The new fling in town
Sparkman Park's disc golf course is a different way to play
Justin Schuver, Hartselle Enquirer
Visitors to Sparkman Park might have recently noticed the metal baskets and concrete boxes littering the park grounds and wondered what they were and why exactly they were there.
The secret is out – they're a course for a sport called disc golf, a combination of Frisbee throwing and golfing.
"This is a good game because anybody can show up and play," local disc golf aficionado Josh Lenox said. "It's just like regular golf except you throw Frisbees. It's a harder game than it looks, though."
Much like regular golf, the objective of disc golf is to get the disc from the tee box to the basket in the shortest number of throws, or strokes. The hole opens with a long throw called a drive and ends with a short throw from close to the basket, called a putt.
The basket is held up by a metal pole surrounded by chains, which "catch" the disc and allow it to fall into the basket. All the holes on Hartselle's 13-hole course are a par-3, so on average it will take a disc golfer three shots to get the disc from the tee box into the basket.
After making his or her opening drive throw, the disc golfer then marks where the initial disc landed and throws the second shot from that point. Golfers are allowed to take one step past the lie of their disc, except on putts (shots where the disc is 10 meters or less from the basket) where they must keep their feet entirely behind their lie at all times.
Disc golf is a game that appeals to all levels of skill. Amateurs can use one disc for all shots, but professionals typically have three varieties of disc – one for the long drive, one for medium shots and one for the shorter putts. The driver disc is thinner and has less of a rim, allowing for distance, while the putter disc is thicker and more like a Frisbee, allowing for accuracy.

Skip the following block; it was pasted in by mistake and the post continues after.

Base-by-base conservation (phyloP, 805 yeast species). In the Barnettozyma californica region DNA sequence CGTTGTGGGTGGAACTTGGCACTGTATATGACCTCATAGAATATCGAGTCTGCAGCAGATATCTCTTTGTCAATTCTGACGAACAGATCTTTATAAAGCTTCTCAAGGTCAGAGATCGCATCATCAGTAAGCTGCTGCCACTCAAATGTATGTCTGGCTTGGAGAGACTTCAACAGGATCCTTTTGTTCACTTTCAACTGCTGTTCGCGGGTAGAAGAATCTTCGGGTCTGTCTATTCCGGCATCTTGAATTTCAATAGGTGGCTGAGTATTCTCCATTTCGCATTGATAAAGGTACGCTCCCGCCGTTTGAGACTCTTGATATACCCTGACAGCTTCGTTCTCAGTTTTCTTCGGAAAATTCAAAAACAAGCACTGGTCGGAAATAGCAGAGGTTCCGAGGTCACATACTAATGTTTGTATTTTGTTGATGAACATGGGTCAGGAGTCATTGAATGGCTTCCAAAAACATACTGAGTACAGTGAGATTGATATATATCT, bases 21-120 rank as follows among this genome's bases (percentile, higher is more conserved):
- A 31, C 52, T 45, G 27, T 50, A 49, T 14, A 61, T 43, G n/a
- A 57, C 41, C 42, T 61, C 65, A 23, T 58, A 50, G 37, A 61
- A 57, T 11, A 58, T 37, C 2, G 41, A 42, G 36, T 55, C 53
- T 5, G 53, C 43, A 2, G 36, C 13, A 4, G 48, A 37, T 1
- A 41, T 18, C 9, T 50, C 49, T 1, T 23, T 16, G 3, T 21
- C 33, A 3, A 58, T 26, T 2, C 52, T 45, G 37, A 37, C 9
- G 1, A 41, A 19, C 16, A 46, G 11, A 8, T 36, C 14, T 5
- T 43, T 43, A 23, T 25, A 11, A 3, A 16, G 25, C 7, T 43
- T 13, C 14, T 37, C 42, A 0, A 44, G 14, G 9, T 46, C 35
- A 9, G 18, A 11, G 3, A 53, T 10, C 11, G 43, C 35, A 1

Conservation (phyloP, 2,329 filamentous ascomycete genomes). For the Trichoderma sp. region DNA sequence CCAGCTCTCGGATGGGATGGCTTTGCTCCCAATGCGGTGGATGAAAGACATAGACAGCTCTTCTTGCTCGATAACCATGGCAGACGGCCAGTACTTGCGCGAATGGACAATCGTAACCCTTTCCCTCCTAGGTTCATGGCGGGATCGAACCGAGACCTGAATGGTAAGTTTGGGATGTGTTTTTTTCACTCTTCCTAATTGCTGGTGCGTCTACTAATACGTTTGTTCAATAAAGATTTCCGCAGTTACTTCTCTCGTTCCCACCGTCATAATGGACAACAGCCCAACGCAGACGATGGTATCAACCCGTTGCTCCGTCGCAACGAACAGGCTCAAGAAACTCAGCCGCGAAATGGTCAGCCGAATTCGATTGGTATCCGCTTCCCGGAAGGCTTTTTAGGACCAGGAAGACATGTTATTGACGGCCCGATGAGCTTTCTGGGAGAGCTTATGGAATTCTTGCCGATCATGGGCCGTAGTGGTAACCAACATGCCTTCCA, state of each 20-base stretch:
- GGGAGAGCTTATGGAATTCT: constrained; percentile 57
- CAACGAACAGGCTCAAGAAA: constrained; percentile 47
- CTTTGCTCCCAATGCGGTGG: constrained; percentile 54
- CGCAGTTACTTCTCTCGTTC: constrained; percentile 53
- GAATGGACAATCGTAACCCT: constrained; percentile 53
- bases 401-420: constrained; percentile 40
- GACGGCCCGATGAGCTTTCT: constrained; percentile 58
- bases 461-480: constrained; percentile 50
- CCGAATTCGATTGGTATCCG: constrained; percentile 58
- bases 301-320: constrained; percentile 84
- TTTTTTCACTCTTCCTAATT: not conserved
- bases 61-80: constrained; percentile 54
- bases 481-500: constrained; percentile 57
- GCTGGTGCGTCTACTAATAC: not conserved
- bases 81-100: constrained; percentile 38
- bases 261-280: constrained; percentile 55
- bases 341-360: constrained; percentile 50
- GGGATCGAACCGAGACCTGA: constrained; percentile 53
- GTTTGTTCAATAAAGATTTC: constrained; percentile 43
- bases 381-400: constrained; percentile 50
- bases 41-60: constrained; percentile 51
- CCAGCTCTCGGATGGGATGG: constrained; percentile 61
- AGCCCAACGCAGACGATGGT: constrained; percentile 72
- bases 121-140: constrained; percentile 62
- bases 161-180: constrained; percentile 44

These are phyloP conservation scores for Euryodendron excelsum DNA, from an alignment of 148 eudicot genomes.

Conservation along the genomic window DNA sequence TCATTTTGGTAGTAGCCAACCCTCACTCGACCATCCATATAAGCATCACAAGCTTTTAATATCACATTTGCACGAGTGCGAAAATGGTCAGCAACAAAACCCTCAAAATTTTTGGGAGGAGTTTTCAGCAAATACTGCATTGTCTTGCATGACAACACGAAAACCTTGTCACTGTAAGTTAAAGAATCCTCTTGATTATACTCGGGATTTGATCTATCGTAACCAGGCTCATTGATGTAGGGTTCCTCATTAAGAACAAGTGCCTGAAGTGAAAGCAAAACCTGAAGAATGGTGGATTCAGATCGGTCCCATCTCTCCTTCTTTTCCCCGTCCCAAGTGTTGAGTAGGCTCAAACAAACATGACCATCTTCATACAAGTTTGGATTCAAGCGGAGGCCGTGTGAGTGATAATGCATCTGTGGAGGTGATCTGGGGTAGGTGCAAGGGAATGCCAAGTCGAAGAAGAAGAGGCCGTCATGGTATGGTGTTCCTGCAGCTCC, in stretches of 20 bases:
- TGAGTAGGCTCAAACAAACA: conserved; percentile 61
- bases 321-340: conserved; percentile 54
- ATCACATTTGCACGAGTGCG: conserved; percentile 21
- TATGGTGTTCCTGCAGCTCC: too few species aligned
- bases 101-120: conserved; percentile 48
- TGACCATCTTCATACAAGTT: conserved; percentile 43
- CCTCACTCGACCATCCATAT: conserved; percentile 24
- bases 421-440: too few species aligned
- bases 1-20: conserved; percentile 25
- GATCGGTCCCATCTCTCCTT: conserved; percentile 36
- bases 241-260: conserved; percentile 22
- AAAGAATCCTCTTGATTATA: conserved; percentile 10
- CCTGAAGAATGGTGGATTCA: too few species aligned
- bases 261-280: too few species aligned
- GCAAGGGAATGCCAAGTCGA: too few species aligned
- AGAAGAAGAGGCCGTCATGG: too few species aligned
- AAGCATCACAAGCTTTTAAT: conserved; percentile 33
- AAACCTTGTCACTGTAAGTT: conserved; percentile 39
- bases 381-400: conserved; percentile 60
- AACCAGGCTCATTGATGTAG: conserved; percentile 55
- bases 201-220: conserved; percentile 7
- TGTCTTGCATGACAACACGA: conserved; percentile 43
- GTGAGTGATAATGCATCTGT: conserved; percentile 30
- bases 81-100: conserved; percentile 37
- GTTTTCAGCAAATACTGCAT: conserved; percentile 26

The holes on Hartselle's course range in distance from around 200 feet to more than 400 feet, making the course an average difficulty for a recreational course. Courses built for professionals typically have hole lengths ranging from 500 feet and longer.
The current course record at the Sparkman Park course is 7-under par, held by professional Dean Tanner.
"A really good professional can easily do a backhand drive of 450 feet or more," Lenox said. "So this is more of a course built to appeal to the amateur and people who only play for fun."
Due to its park setting, Hartselle's course has several obstacles in the form of trees and hills. It also has several ground rules and out-of-bounds areas, such as the creek bed and walking path.
Effective disc golfers are able to use various throws to put spin on the disc and curve it around these obstacles. If a golfer throws the disc to the basket in one stroke, it is called an ace or hole-in-one. As of June, only one ace has been witnessed at the Sparkman Park course.
Currently, the Hartselle course has just 13 holes, which were installed in January of this year. The remaining five holes will be added once it is determined where they will be placed on the course.
While there is no organized city league for disc golf at this time, there is an impromptu doubles tournament every Tuesday at 6 p.m. Novice golfers are paired with a more experienced golfer and discs are provided for those who do not have their own. A local tournament is also scheduled for July 15.